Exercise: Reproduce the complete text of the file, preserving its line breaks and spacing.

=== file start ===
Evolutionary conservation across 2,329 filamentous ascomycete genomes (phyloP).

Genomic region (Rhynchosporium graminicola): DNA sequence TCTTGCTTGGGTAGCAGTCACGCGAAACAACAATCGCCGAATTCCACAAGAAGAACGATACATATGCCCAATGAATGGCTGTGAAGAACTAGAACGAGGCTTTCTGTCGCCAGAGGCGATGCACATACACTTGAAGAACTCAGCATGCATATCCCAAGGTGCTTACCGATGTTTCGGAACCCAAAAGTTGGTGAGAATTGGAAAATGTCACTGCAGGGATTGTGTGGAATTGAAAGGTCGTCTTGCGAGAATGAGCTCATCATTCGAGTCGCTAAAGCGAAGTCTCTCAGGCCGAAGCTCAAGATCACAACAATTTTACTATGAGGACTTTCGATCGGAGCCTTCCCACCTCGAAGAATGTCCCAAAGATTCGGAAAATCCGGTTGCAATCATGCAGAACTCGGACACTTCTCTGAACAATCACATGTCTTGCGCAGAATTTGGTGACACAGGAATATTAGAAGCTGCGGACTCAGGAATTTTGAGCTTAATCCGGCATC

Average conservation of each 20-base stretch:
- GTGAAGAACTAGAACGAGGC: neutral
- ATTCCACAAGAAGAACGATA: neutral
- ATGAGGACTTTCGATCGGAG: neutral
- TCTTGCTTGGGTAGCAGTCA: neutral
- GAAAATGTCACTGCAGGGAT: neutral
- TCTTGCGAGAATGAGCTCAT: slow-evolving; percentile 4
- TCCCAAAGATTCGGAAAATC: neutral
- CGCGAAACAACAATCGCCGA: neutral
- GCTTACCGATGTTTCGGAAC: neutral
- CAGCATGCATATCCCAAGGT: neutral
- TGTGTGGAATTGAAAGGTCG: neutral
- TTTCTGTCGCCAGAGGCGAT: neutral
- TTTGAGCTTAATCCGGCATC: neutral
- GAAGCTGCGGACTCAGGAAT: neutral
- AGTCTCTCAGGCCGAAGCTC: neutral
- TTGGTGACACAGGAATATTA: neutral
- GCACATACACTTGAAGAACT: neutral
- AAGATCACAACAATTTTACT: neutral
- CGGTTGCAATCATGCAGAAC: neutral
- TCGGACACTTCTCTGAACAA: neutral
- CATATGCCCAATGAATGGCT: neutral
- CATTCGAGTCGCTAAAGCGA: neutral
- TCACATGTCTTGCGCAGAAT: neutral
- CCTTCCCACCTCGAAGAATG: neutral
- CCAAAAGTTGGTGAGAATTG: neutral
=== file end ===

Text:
Evolutionary conservation across 2,329 filamentous ascomycete genomes (phyloP).

Genomic region (Rhynchosporium graminicola): DNA sequence TCTTGCTTGGGTAGCAGTCACGCGAAACAACAATCGCCGAATTCCACAAGAAGAACGATACATATGCCCAATGAATGGCTGTGAAGAACTAGAACGAGGCTTTCTGTCGCCAGAGGCGATGCACATACACTTGAAGAACTCAGCATGCATATCCCAAGGTGCTTACCGATGTTTCGGAACCCAAAAGTTGGTGAGAATTGGAAAATGTCACTGCAGGGATTGTGTGGAATTGAAAGGTCGTCTTGCGAGAATGAGCTCATCATTCGAGTCGCTAAAGCGAAGTCTCTCAGGCCGAAGCTCAAGATCACAACAATTTTACTATGAGGACTTTCGATCGGAGCCTTCCCACCTCGAAGAATGTCCCAAAGATTCGGAAAATCCGGTTGCAATCATGCAGAACTCGGACACTTCTCTGAACAATCACATGTCTTGCGCAGAATTTGGTGACACAGGAATATTAGAAGCTGCGGACTCAGGAATTTTGAGCTTAATCCGGCATC

Average conservation of each 20-base stretch:
- GTGAAGAACTAGAACGAGGC: neutral
- ATTCCACAAGAAGAACGATA: neutral
- ATGAGGACTTTCGATCGGAG: neutral
- TCTTGCTTGGGTAGCAGTCA: neutral
- GAAAATGTCACTGCAGGGAT: neutral
- TCTTGCGAGAATGAGCTCAT: slow-evolving; percentile 4
- TCCCAAAGATTCGGAAAATC: neutral
- CGCGAAACAACAATCGCCGA: neutral
- GCTTACCGATGTTTCGGAAC: neutral
- CAGCATGCATATCCCAAGGT: neutral
- TGTGTGGAATTGAAAGGTCG: neutral
- TTTCTGTCGCCAGAGGCGAT: neutral
- TTTGAGCTTAATCCGGCATC: neutral
- GAAGCTGCGGACTCAGGAAT: neutral
- AGTCTCTCAGGCCGAAGCTC: neutral
- TTGGTGACACAGGAATATTA: neutral
- GCACATACACTTGAAGAACT: neutral
- AAGATCACAACAATTTTACT: neutral
- CGGTTGCAATCATGCAGAAC: neutral
- TCGGACACTTCTCTGAACAA: neutral
- CATATGCCCAATGAATGGCT: neutral
- CATTCGAGTCGCTAAAGCGA: neutral
- TCACATGTCTTGCGCAGAAT: neutral
- CCTTCCCACCTCGAAGAATG: neutral
- CCAAAAGTTGGTGAGAATTG: neutral